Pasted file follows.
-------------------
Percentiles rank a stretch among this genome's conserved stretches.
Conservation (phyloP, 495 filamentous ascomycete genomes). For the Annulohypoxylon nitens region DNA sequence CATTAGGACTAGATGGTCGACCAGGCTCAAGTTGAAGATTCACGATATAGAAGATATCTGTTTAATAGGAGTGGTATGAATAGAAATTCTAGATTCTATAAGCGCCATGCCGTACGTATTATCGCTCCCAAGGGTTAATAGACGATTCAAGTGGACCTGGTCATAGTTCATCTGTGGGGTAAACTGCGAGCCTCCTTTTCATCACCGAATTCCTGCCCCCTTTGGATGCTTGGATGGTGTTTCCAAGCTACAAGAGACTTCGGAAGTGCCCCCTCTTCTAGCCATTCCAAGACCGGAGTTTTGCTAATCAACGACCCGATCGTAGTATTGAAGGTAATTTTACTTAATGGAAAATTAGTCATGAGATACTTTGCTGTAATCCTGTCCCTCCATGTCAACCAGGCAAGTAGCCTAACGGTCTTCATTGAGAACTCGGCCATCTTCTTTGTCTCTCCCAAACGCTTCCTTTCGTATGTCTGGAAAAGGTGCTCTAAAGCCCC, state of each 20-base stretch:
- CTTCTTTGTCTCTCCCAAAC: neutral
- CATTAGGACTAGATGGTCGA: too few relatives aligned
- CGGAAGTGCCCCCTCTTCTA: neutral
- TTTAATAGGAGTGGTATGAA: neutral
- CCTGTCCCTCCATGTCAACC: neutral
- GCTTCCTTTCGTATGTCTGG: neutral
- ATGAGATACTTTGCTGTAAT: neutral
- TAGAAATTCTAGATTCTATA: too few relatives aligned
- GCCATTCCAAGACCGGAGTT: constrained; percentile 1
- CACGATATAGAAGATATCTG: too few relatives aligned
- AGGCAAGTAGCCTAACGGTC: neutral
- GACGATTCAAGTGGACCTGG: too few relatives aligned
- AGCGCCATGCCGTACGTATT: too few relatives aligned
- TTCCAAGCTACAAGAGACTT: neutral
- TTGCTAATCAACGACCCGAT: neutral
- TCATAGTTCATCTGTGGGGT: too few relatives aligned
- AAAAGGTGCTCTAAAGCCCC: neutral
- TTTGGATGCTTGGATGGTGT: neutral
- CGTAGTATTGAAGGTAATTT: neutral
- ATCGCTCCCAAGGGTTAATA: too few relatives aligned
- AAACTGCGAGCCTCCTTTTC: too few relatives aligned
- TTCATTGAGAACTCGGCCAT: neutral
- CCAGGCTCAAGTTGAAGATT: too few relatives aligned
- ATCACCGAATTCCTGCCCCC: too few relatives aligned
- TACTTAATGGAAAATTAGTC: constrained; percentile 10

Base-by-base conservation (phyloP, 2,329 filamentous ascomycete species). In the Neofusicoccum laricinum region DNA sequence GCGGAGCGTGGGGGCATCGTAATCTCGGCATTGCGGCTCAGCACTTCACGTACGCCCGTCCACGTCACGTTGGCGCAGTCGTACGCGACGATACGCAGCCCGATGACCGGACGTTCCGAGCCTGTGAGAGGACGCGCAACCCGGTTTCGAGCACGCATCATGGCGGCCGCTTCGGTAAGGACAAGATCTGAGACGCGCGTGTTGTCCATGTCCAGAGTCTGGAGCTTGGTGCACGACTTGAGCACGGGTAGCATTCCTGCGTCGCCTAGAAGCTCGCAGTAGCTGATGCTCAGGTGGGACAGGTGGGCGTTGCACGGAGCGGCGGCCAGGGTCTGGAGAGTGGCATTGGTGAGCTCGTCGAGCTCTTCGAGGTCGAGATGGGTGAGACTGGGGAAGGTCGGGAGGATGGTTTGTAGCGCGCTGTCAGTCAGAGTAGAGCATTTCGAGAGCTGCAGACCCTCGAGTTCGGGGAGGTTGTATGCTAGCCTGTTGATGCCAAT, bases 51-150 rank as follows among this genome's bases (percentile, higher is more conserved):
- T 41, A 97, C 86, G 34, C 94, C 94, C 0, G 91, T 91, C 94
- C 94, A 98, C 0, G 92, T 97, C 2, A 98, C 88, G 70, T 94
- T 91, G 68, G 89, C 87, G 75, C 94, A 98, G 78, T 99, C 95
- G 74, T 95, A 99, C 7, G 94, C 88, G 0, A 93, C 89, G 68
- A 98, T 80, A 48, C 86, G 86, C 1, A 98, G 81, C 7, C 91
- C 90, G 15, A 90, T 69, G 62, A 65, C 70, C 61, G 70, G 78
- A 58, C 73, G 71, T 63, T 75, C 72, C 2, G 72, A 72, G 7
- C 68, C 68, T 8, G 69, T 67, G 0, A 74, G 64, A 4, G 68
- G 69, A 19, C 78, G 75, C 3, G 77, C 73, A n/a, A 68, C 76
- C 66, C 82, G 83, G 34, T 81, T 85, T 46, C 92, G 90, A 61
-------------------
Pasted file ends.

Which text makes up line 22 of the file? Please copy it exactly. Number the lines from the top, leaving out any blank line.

- ATCGCTCCCAAGGGTTAATA: too few relatives aligned